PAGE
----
The Geography of Recession
MIN READJun 2, 2009 | 18:44 GMT
By Peter Zeihan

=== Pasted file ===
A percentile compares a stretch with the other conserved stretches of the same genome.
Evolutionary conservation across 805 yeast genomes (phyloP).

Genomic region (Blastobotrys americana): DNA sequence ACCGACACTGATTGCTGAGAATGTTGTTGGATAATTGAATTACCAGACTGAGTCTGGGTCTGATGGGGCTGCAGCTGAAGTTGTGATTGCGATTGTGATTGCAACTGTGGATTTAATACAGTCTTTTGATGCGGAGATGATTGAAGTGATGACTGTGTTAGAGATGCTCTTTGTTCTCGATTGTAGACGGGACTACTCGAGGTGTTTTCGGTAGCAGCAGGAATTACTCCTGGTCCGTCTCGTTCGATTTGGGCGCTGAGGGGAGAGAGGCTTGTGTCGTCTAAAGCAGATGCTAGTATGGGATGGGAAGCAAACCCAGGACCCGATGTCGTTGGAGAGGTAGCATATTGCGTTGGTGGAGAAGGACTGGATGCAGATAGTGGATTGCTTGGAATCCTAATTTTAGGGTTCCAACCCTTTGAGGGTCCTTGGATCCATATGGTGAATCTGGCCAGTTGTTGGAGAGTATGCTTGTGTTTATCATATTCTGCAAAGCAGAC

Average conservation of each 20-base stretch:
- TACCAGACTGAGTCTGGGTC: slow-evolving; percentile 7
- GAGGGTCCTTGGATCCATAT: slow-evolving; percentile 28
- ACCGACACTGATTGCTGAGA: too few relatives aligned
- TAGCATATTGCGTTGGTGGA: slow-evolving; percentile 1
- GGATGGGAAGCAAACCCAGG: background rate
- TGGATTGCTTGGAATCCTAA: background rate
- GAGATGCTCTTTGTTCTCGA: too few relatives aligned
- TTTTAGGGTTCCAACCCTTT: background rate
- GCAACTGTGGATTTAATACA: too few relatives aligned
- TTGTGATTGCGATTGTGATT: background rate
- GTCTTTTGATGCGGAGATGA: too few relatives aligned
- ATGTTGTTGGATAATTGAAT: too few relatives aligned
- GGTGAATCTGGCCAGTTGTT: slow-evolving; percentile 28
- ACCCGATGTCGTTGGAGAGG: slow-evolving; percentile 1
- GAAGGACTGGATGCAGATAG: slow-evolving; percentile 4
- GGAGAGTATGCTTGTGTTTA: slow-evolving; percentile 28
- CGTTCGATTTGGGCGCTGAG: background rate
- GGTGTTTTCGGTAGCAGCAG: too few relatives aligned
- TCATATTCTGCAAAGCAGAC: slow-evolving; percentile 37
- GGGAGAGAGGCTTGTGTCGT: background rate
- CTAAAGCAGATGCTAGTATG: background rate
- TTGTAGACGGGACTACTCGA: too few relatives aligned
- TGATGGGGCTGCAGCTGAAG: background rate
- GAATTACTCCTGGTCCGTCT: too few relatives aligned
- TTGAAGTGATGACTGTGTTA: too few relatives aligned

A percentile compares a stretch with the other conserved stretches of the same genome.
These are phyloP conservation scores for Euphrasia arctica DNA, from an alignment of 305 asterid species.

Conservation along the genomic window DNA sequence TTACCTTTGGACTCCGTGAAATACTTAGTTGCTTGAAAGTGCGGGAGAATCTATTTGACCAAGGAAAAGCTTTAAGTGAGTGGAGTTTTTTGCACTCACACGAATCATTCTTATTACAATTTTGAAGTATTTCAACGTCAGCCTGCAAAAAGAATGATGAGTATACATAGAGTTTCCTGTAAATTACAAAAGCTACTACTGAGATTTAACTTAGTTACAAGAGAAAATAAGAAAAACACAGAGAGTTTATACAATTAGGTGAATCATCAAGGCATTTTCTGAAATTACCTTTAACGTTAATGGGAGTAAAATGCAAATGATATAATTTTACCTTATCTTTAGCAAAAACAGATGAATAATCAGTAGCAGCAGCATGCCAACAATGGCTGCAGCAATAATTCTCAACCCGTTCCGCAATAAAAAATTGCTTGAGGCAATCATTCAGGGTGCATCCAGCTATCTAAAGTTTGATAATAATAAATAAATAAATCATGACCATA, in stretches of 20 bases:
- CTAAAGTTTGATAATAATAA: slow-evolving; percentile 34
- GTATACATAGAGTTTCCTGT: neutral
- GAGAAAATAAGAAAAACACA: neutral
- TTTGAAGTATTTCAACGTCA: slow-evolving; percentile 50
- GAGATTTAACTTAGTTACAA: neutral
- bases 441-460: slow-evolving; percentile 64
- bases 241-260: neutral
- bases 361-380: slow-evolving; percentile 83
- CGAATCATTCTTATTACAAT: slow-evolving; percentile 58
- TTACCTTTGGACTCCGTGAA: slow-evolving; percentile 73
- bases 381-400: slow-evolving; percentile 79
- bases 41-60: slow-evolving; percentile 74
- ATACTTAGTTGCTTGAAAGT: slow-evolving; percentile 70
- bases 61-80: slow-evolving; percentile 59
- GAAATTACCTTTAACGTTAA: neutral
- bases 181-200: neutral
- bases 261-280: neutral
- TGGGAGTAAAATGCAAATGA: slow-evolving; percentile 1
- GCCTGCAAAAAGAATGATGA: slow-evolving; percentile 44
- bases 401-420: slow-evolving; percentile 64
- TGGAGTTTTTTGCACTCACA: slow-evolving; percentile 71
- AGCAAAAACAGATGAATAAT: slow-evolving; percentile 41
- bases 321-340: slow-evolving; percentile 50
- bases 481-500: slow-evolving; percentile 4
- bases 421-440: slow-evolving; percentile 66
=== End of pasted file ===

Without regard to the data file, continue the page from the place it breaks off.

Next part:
The global recession is the biggest development in the global system in the year to date. In the United States, it has become almost dogma that the recession is the worst since the Great Depression. But this is only one of a wealth of misperceptions about whom the downturn is hurting most, and why. Let's begin with some simple numbers. As one can see in the chart, the U.S. recession at this point is only the worst since 1982, not the 1930s, and it pales in comparison to what is occurring in the rest of the world. (Figures for China have not been included, in part because of the unreliability of Chinese statistics, but also because the country's financial system is so radically different from the rest of the world as to make such comparisons misleading. For more, read the China section below.) But didn't the recession begin in the United States? That it did, but the American system is far more stable, durable and flexible than most of the other global economies, in large part thanks to the country's geography. To understand how place shapes economics, we need to take a giant step back from the gloom and doom of the current moment and examine the long-term picture of why different regions follow different economic paths. (click image to enlarge) The real beauty is that the two overlap with near perfect symmetry. The Intracoastal Waterway and most of the bays link up with agricultural regions and their own local river systems (such as the series of rivers that descend from the Appalachians to the East Coast), while the Greater Mississippi river network is the circulatory system of the Midwest. Even without the addition of canals, it is possible for ships to reach nearly any part of the Midwest from nearly any part of the Gulf or East coasts. The result is not just a massive ability to grow a massive amount of crops — and not just the ability to easily and cheaply move the crops to local, regional and global markets — but also the ability to use that same transport network for any other economic purpose without having to worry about food supplies. The implications of such a confluence are deep and sustained. Where most countries need to scrape together capital to build roads and rail to establish the very foundation of an economy — transport capability — geography granted the United States a near-perfect system at no cost. That frees up U.S. capital for other pursuits and almost condemns the United States to be capital-rich. Any additional infrastructure the United States constructs is icing on the cake. (The cake itself is free — and, incidentally, the United States had so much free capital that it was able to go on to build one of the best road-and-rail networks anyway, resulting in even greater economic advantages over competitors.) Third, geography has also ensured that the United States has very little local competition. To the north, Canada is both much colder and much more mountainous than the United States. Canada's only navigable maritime network — the Great Lakes-St. Lawrence Seaway —is shared with the United States, and most of its usable land is hard by the American border. Often this makes it more economically advantageous for Canadian provinces to integrate with their neighbor to the south than with their co-nationals to the east and west. Similarly, Mexico has only small chunks of land, separated by deserts and mountains, that are useful for much more than subsistence agriculture; most of Mexican territory is either too dry, too tropical or too mountainous. And Mexico completely lacks any meaningful river system for maritime transport. Add in a largely desert border, and Mexico as a country is not a meaningful threat to American security (which hardly means that there are not serious and ongoing concerns in the American-Mexican relationship). With geography empowering the United States and hindering Canada and Mexico, the United States does not need to maintain a large standing military force to counter either. The Canadian border is almost completely unguarded, and the Mexican border is no more than a fence in most locations — a far cry from the sort of military standoffs that have marked more adversarial borders in human history. Not only are Canada and Mexico not major threats, but the U.S. transport network allows the United States the luxury of being able to quickly move a smaller force to deal with occasional problems rather than requiring it to station large static forces on its borders. Like the transport network, this also helps the U.S. focus its resources on other things. Taken together, the integrated transport network, large tracts of usable land and lack of a need for a standing military have one critical implication: The U.S. government tends to take a hands-off approach to economic management, because geography has not cursed the United States with any endemic problems. This may mean that the United States — and especially its government — comes across as disorganized, but it shifts massive amounts of labor and capital to the private sector, which for the most part allows resources to flow to wherever they will achieve the most efficient and productive results. Laissez-faire capitalism has its flaws. Inequality and social stress are just two of many less-than-desirable side effects. The side effects most relevant to the current situation are, of course, the speculative bubbles that cause recessions when they pop. But in terms of long-term economic efficiency and growth, a free capital system is unrivaled. For the United States, the end result has proved clear: The United States has exited each decade since post-Civil War Reconstruction more powerful than it was when it entered it. While there are many forces in the modern world that threaten various aspects of U.S. economic standing, there is not one that actually threatens the U.S. base geographic advantages. Is the United States in recession? Of course. Will it be forever? Of course not. So long as U.S. geographic advantages remain intact, it takes no small amount of paranoia and pessimism to envision anything but long-term economic expansion for such a chunk of territory. In fact, there are a number of factors hinting that the United States may even be on the cusp of recovery. Russia has no good warm-water ports to facilitate international trade (and has spent much of its history seeking access to one). Russia does have long rivers, but they are not interconnected as the Mississippi is with its tributaries, instead flowing north to the Arctic Ocean, which can support no more than a token population. The one exception is the Volga, which is critical to Western Russian commerce but flows to the Caspian, a storm-wracked and landlocked sea whose delta freezes in the winter (along with the entire Volga itself). Developing such unforgiving lands requires a massive outlay of funds simply to build the road and rail networks necessary to achieve the most basic of economic development. The cost is so extreme that Russia's first ever intercontinental road was not completed until the 21st century, and it is little more than a two-lane path for much of its length. Between the lack of ports and the relatively low population densities, little of Russia's transport system beyond the St. Petersburg/Moscow corridor approaches anything that hints of economic rationality. Russia also has no meaningful external borders. It sits on the eastern end of the North European Plain, which stretches all the way to Normandy, France, and Russia's connections to the Asian steppe flow deep into China. Because Russia lacks a decent internal transport network that can rapidly move armies from place to place, geography forces Russia to defend itself following two strategies. First, it requires massive standing armies on all of its borders. Second, it dictates that Russia continually push its boundaries outward to buffer its core against external threats. Both strategies compromise Russian economic development even further. The large standing armies are a continual drain on state coffers and the country's labor pool; their cost was a critical economic factor in the Soviet fall. The expansionist strategy not only absorbs large populations that do not wish to be part of the Russian state and so must constantly be policed — the core rationale for Russia's robust security services — but also inflates Russia's infrastructure development costs by increasing the amount of relatively useless territory Moscow is responsible for. Russia's labor and capital resources are woefully inadequate to overcome the state's needs and vulnerabilities, which are legion. These endemic problems force Russia toward central planning; the full harnessing of all economic resources available is required if Russia is to achieve even a modicum of security and stability. One of the many results of this is severe economic inefficiency and a general dearth of an internal consumer market. Because capital and other resources can be flung forcefully at problems, however, active management can achieve specific national goals more readily than a hands-off, American-style model. This often gives the impression of significant progress in areas the Kremlin chooses to highlight. But such achievements are largely limited to wherever the state happens to be directing its attention. In all other sectors, the lack of attention results in atrophy or criminalization. This is particularly true in modern Russia, where the ruling elite comprises just a handful of people, starkly limiting the amount of planning and oversight possible. And unless management is perfect in perception and execution, any mistakes are quickly magnified into national catastrophes. It is therefore no surprise to STRATFOR that the Russian economy has now fallen the furthest of any major economy during the current recession. (click image to enlarge) With geography complicating northern rule and supporting southern economic independence, Beijing's age-old problem has been trying to keep China in one piece. Beijing has to underwrite massive (and expensive) development programs to stitch the country together with a common infrastructure, the most visible of which is the Grand Canal that links the Yellow and Yangtze rivers. The cost of such linkages instantly guarantees that while China may have a shot at being unified, it will always be capital-poor. Beijing also has to provide its autonomy-minded regions with an economic incentive to remain part of Greater China, and "simple" infrastructure will not cut it. Modern China has turned to a state-centered finance model for this. Under the model, all of the scarce capital that is available is funneled to the state, which divvies it out via a handful of large state banks. These state banks then grant loans to various firms and local governments at below the cost of raising the capital. This provides a powerful economic stimulus that achieves maximum employment and growth — think of what you could do with a near-endless supply of loans at below 0 percent interest — but comes at the cost of encouraging projects that are loss-making, as no one is ever called to account for failures. (They can just get a new loan.) The resultant growth is rapid, but it is also unsustainable. It is no wonder, then, that the central government has chosen to keep its $2 trillion of currency reserves in dollar-based assets; the rate of return is greater, the value holds over a long period, and Beijing doesn't have to worry about the United States seceding. Because the domestic market is considerably limited by the poor-capital nature of the country, most producers choose to tap export markets to generate income. In times of plenty this works fairly well, but when Chinese goods are not needed, the entire Chinese system can seize up. Lack of exports reduces capital availability, which constrains loan availability. This in turn not only damages the ability of firms to employ China's legions of citizens, but it also removes the primary reason the disparate Chinese regions pay homage to Beijing. China's geography hardwires in a series of economic challenges that weaken the coherence of the state and make China dependent upon uninterrupted access to foreign markets to maintain state unity. As a result, China has not been a unified entity for the vast majority of its history, but instead a cauldron of competing regions that cleave along many different fault lines: coastal versus interior, Han versus minority, north versus south. China's survival technique for the current recession is simple. Because exports, which account for roughly half of China's economic activity, have sunk by half, Beijing is throwing the equivalent of the financial kitchen sink at the problem. China has force-fed more loans through the banks in the first four months of 2009 than it did in the entirety of 2008. The long-term result could well bury China beneath a mountain of bad loans — a similar strategy resulted in Japan's 1991 crash, from which Tokyo has yet to recover. But for now it is holding the country together. The bottom line remains, however: China's recovery is completely dependent upon external demand for its production, and the most it can do on its own is tread water.